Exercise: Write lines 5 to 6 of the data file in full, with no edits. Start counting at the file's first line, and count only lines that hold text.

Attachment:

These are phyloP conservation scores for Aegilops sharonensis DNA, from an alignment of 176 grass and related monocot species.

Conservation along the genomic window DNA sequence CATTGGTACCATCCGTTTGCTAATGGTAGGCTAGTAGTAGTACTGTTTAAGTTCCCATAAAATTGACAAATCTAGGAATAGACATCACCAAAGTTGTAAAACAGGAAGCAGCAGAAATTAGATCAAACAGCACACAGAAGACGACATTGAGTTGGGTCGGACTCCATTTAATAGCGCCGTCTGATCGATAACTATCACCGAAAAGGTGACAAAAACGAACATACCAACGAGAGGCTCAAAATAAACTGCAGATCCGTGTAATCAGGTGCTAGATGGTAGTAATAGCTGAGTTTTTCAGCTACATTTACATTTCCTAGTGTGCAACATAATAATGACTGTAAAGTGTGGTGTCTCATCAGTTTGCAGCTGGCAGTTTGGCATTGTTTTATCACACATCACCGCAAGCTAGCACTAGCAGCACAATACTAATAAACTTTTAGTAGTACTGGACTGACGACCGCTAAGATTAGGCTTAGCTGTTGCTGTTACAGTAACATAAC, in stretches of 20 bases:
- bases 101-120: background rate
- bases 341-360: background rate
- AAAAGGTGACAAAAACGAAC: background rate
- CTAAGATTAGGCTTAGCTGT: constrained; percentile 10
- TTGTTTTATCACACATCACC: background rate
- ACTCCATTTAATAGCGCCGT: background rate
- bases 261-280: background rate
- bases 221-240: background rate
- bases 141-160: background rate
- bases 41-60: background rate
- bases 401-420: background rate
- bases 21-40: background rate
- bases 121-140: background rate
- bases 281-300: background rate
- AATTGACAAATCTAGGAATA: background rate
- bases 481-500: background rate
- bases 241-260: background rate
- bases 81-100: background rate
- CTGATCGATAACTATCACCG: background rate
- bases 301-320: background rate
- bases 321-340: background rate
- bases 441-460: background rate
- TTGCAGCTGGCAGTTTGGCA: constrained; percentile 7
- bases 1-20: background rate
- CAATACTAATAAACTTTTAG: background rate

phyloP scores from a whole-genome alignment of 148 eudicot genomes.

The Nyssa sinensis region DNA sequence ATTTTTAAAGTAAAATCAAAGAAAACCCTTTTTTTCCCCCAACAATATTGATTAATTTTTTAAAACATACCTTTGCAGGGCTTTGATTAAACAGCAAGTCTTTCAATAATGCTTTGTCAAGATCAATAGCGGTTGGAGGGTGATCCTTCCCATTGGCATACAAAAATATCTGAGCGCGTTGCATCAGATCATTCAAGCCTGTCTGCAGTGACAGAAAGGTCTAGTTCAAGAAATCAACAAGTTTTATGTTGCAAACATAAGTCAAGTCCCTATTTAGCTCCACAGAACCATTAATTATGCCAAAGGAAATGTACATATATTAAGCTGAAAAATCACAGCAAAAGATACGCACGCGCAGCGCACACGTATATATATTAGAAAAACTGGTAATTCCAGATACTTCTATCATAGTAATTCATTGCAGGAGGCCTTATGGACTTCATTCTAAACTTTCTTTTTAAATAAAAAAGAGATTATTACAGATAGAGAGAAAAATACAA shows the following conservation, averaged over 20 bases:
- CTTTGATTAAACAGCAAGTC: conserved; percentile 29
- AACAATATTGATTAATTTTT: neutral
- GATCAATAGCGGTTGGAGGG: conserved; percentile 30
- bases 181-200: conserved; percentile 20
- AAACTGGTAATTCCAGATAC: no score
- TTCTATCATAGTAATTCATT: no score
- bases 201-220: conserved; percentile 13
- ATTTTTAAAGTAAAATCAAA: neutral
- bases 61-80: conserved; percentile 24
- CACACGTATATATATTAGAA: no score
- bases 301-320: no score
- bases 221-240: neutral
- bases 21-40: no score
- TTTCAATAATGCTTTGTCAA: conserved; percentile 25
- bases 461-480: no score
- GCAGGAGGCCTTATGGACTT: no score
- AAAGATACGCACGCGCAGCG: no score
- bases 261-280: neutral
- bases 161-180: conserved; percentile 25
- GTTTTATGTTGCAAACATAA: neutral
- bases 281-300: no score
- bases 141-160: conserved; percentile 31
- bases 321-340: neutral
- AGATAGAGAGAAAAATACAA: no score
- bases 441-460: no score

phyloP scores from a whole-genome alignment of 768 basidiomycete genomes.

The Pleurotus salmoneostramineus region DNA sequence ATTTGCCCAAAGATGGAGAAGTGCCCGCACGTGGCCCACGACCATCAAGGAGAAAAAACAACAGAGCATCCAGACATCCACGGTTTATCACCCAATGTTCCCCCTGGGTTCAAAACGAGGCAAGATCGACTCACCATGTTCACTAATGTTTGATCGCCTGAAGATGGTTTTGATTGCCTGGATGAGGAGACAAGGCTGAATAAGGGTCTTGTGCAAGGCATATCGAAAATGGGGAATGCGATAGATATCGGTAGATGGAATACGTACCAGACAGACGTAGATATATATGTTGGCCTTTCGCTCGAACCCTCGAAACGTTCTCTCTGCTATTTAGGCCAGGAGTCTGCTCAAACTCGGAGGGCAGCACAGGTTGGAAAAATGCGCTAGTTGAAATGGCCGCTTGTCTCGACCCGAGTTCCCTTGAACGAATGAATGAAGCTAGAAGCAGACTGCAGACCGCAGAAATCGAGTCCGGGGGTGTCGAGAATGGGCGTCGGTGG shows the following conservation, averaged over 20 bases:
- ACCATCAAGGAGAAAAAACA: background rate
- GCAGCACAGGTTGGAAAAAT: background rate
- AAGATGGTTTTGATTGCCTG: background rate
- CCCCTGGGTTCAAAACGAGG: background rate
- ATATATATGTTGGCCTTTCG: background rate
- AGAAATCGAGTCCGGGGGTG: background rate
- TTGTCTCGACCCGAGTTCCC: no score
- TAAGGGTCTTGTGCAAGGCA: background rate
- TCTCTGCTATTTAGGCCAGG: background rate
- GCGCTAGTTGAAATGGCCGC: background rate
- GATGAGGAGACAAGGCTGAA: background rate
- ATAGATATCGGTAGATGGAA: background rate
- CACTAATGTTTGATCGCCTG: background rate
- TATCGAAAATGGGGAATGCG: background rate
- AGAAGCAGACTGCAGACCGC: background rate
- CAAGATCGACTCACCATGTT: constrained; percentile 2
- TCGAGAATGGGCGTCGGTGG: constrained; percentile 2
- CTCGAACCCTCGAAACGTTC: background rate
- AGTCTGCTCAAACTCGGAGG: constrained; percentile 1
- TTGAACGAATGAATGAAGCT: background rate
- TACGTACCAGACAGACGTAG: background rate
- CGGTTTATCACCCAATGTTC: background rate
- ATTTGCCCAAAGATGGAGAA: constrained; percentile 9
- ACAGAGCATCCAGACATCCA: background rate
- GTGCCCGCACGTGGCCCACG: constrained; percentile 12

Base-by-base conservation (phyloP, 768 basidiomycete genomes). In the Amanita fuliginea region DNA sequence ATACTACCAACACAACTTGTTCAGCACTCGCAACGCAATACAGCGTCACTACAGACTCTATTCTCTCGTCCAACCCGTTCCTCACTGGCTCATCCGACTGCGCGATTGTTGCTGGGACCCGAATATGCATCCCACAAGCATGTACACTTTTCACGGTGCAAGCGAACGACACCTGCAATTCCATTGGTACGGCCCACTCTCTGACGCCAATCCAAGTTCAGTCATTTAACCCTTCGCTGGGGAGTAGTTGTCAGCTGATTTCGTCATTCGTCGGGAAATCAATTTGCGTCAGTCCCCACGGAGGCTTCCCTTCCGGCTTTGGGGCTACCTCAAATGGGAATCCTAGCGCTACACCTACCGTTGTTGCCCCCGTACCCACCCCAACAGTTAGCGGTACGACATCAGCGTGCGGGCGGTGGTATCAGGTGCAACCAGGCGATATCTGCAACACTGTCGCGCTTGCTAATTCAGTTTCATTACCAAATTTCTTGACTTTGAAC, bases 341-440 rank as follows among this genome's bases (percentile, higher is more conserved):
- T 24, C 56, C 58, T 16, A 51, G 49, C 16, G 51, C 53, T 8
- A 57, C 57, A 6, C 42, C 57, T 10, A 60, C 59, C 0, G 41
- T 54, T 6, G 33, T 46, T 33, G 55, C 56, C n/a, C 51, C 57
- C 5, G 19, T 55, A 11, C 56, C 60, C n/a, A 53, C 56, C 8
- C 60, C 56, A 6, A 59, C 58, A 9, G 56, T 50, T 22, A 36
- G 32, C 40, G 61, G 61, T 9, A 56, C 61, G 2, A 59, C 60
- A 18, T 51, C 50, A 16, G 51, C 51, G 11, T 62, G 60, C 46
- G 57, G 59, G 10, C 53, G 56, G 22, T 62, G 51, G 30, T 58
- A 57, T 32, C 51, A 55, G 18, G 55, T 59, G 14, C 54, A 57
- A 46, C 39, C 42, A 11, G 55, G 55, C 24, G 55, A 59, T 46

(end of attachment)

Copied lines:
- AAAAGGTGACAAAAACGAAC: background rate
- CTAAGATTAGGCTTAGCTGT: constrained; percentile 10